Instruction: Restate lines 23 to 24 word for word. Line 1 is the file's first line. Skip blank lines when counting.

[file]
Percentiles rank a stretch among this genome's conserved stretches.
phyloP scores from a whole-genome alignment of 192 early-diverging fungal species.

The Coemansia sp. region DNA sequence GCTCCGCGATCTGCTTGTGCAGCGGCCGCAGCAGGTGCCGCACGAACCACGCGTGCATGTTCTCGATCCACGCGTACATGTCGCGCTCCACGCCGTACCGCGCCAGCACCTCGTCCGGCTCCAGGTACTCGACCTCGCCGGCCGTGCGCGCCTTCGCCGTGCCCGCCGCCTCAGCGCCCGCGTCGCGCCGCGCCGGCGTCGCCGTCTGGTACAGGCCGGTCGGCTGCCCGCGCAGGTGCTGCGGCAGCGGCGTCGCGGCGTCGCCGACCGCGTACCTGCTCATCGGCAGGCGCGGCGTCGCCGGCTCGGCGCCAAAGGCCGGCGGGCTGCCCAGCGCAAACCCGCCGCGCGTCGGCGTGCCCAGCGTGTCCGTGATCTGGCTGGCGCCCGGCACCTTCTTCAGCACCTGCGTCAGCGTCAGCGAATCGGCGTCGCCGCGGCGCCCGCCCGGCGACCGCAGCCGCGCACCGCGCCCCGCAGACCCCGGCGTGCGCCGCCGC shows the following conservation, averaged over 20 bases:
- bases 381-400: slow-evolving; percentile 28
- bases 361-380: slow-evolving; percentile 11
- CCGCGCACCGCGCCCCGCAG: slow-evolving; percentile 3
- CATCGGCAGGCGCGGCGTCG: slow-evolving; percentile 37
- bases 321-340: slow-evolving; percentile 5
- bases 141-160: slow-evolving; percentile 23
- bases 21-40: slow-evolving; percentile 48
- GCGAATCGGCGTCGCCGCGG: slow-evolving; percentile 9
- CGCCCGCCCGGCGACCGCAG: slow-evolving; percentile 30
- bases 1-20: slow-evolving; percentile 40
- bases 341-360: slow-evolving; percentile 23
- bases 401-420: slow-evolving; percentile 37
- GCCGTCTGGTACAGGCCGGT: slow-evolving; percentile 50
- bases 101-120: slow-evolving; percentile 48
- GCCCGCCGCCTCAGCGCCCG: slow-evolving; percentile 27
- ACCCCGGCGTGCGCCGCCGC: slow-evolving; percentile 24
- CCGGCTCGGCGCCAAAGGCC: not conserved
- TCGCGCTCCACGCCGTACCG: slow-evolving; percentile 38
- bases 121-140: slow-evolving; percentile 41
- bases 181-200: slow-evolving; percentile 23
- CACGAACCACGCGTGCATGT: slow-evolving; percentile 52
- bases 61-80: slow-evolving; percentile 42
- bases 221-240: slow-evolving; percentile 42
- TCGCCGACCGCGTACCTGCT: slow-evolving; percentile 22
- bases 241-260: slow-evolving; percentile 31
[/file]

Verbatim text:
- bases 181-200: slow-evolving; percentile 23
- CACGAACCACGCGTGCATGT: slow-evolving; percentile 52